Democrats challenge state tickets, Republicans dominate local


By Josh Ellerbrock - jellerbrock@limanews.com



A 'Vote Here' sign was set up Tuesday morning during the first day of early voting outside of the Allen County Board of Elections.  Jay Sowers / Photographer

A 'Vote Here' sign was set up Tuesday morning during the first day of early voting outside of the Allen County Board of Elections. Jay Sowers / Photographer


LIMA — No matter someone’s political leanings, most will admit President Donald Trump has invigorated the political conversation, and consequently, the discussion has encouraged more individuals — mostly on the Democratic side — to try their hand as political candidates on the state level.

This year, Ohio Democrats have fielded a candidate for every Ohio House race and have contenders in every major state race. Allen County Democratic Party Chairman Jeff Rex said candidates have filled the ticket as a reaction to what Democrats say has been a presidential administration that largely favors the upper class and is ignorant of social issues.

As for this year’s Democratic ticket, candidates tend to be younger than the Republican incumbents they are running against. Many are first-time candidates, and a few are just a few months older than 18 — the legal lower limit of being a candidate.

“I think young people tend lean more toward liberal thinking,” Rex said. “We have a Congress that’s more conservative, so they feel a call to action to protect the values that they hold.”

In comparison, the Republican ticket has more candidates with careers in politics, although the party has its fair share of candidates coming from the private sectors. Some, like, Mike Gibbons, a Cleveland-area businessman and candidate for Sen. Sherrod Brown’s seat, have made some waves against conservative candidates presumed to be political shoe-ins.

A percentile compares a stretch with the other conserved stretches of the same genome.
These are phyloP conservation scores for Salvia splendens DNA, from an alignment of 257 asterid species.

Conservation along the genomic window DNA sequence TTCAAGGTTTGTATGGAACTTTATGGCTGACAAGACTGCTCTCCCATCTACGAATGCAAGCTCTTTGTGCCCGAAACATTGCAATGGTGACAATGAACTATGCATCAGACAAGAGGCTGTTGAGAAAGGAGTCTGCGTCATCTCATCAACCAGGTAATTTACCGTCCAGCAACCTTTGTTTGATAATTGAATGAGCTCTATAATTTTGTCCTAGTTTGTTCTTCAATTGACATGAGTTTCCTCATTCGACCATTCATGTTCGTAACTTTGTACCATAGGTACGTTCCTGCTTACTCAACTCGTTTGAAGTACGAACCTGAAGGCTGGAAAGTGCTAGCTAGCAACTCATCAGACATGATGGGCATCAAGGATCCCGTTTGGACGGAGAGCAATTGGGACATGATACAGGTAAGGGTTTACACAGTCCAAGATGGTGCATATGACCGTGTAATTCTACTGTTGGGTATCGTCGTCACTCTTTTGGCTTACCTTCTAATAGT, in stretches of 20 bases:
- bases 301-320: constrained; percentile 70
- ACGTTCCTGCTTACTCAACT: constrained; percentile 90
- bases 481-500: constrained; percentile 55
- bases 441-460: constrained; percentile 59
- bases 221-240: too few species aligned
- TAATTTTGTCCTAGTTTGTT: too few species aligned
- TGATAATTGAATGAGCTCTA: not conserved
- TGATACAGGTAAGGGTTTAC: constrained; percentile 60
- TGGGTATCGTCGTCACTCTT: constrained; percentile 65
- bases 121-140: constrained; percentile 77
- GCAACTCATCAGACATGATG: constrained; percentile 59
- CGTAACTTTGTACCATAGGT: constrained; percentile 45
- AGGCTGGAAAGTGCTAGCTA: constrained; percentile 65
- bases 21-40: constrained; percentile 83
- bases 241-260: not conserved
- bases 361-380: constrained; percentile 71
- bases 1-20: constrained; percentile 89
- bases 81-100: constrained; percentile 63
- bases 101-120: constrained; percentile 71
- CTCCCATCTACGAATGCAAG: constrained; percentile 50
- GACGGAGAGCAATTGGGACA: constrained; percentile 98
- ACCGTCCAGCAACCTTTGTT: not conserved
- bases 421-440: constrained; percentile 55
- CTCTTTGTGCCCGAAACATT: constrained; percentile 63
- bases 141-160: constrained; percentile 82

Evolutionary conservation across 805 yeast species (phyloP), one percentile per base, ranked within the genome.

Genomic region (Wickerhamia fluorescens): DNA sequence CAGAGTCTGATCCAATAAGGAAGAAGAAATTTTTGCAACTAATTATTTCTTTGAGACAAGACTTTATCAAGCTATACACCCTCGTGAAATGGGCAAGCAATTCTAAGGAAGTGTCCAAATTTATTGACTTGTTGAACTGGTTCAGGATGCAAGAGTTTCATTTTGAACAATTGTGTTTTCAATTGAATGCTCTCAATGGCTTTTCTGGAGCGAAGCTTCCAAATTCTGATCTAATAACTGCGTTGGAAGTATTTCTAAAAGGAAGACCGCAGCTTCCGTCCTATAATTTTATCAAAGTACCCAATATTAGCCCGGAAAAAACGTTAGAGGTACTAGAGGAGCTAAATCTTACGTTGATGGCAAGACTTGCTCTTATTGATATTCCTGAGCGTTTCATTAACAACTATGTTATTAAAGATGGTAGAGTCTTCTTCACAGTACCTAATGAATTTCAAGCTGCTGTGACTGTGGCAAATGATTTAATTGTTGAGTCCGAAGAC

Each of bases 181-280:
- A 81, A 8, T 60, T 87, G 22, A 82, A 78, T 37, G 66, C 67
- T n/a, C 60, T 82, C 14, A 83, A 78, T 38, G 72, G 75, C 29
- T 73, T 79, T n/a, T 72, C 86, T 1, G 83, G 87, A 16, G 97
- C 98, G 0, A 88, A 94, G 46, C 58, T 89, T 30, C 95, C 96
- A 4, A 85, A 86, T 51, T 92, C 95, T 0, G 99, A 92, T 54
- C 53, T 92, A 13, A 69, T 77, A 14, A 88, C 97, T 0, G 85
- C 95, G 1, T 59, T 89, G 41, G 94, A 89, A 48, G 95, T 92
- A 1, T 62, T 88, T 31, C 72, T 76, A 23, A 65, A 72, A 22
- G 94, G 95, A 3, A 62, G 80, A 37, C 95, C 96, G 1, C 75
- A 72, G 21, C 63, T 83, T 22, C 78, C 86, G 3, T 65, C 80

The most contested race on the state level is the vote for governor. The two Republicans — Lt. Gov. Mary Taylor and Attorney General Mike DeWine — are estimated to run a close race in the primary, and the remaining nine Democratic candidates include a few politicians that have made names for themselves on the national stage, such as former presidential candidate Dennis Kucinich and former Consumer Financial Protection Bureau Director Richard Cordray, who resigned under Trump’s watch.

Another unusual quirk of the 2018 primary will be that both U.S. Representatives of the region, Reps. Bob Latta and Jim Jordan, both have incumbent challengers.

Joe Miller, of Marion, will run against Jim Jordan, and two Republican challengers, Van Wert County Commissioner Tom Wolfrum and Bob Kreienkamp of Bowling Green, will be running against Latta.

Locally, however, not much will change in 2018. The vast majority of Allen County elected officials will not have any challengers in the primary or the general election. The only actual race will be the primary election between Lawrence Huffman and Terri Kohlrieser for Common Pleas Judge.

“Based in all the years that I’ve been involved, this field is not exceptional in the number of candidates,” Allen County Republican Party Chairman Keith Cheney said.

Democrats have almost no presence on the local level. Rex said that often happens because it is difficult for local Democrats to convince a potential candidate they have a chance in the predominantly conservative region.

“Nationally, Democrats will gain position,” Rex said. “Congressionally, Democrats will gain. Locally, statewide, it’s much more of a challenge. Even within the state, you’ll see a swing of Democrats, maybe not the majority, but you’ll see way more of a presence.”

“I am confident that the Republican Party has fielded some very qualified candidates whether you’re looking at any of the races — federal-wide, state-wide, the congressional races, and certainly locally. It’s a testament to the locals we have that they’re seeking political office,” Cheney said.

A 'Vote Here' sign was set up Tuesday morning during the first day of early voting outside of the Allen County Board of Elections. Jay Sowers / Photographer
http://www.limaohio.com/wp-content/uploads/sites/54/2018/02/web1_voting-2.jpgA 'Vote Here' sign was set up Tuesday morning during the first day of early voting outside of the Allen County Board of Elections. Jay Sowers / Photographer

By Josh Ellerbrock

jellerbrock@limanews.com

Reach Josh Ellerbrock at 567-242-0398.

Reach Josh Ellerbrock at 567-242-0398.

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